Research indicates that youth involved with the Child Welfare System (CWS) are more likely than non-involved youth to become involved with the Juvenile Legal System (JLS). This population of youth is known as crossover or dually-involved youth. In Massachusetts, as of 2015, 72% of the youth committed to the Massachusetts JLS were currently or previously involved with the CWS (Citizens of Juvenile Justice, 2015). There is a dearth of research that examines the experiences and perspectives of dually-involved youth on their system involvement, particularly the loci of their transitions from the CWS to the JLS. Thus, this qualitative study investigates multiple stakeholders’ perspectives on the loci of crossover from the CWS to the JLS. Interviews were conducted with CWS social workers (N=9), child welfare and JLS state-appointed attorneys (N=10), and dually-involved youth (N=28) to examine youths’ transition experiences from the CWS to the JLS.
In depth, semi-structured interviews with social workers and attorneys were conducted between October and December 2019 (N=19), and interviews with dually-involved youth (N=28) were conducted between July and October 2021. Interviews conducted with all stakeholders were between 60-90 minutes and were conducted both in-person and virtually via Zoom or phone. Interview topics with adult professionals (social workers and attorneys) included: professionals’ roles in the lives of dually-involved youth, perspectives on the CWS and JLS and the loci of crossover, and the ways in which professionals facilitate or prevent crossover. Interviews topics with youth covered topics including youths’ experiences with the CWS and JLS, relationships with key stakeholders, supports received from CWS and JLS (or lack thereof), and experiences of crossover. Interviews were transcribed verbatim and analyzed using inductive thematic analysis to identify loci of crossover between the CWS and JLS.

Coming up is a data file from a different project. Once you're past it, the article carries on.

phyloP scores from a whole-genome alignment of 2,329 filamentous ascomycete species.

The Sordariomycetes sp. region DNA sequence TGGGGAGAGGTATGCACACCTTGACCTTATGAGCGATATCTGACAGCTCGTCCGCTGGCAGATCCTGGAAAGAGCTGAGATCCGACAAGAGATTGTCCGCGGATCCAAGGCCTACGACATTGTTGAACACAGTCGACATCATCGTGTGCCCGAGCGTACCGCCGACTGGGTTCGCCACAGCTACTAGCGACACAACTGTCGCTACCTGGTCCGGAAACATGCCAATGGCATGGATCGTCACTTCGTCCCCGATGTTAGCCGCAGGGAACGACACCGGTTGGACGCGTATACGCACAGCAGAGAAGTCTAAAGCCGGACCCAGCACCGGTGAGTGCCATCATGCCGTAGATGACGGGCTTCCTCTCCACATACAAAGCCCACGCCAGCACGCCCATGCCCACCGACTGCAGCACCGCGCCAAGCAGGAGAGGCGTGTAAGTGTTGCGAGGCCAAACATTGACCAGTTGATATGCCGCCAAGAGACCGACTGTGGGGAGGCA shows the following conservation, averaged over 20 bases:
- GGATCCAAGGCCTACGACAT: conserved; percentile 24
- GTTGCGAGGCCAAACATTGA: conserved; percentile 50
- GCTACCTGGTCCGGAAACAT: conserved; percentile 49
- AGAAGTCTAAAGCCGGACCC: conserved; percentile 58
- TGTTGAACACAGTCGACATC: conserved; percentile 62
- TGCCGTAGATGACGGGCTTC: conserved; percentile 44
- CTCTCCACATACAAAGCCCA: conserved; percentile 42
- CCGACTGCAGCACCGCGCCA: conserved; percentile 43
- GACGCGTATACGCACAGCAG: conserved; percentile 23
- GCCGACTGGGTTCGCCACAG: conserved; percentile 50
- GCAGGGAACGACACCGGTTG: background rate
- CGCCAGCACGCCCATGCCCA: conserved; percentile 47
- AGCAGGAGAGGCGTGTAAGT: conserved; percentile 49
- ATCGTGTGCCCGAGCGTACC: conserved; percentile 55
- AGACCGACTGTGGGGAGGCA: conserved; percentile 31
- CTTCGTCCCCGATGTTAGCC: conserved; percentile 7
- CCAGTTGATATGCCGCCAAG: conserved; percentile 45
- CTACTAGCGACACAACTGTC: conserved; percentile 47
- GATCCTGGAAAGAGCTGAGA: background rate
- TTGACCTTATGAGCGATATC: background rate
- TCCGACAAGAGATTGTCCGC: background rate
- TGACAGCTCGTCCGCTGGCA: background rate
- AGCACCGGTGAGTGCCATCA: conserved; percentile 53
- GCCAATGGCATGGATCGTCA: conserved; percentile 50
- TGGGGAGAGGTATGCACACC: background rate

Study findings indicate many commonalities in the experiences of crossover youth. Most youth became involved with the JLS through arrests occurring in schools or in CWS out of home placements, particularly within group home settings. According to youth and adult stakeholders, dually-involved youth are often committed to the JLS after getting into fights within group home settings, running away from a foster or group home, or after extended truancy from school or group home programming. Youth participants reported experiencing fear, anxiety, and confusion during their transition from the CWS to the JLS, and discussed feeling geographically dislocated from their neighborhoods and communities within both systems. Adult stakeholders discussed blurring professional boundaries to prevent youth crossovers from the CWS to the JLS, and emphasized the criminalization of youths’ trauma responses within out of home placements, and especially group homes.
Conclusions and Implications
These interviews with adult stakeholders and dually-involved youth (N=47) indicate recurring and consistent loci of crossover between the CWS and JLS, homing in on group homes as a hot zone for the phenomenon. Policy implications, particularly within Massachusetts, should include phasing out the use of group homes within the CWS, improving conditions of existing out-of-home placements, and deferring to family and community supports to prevent youth and family separation.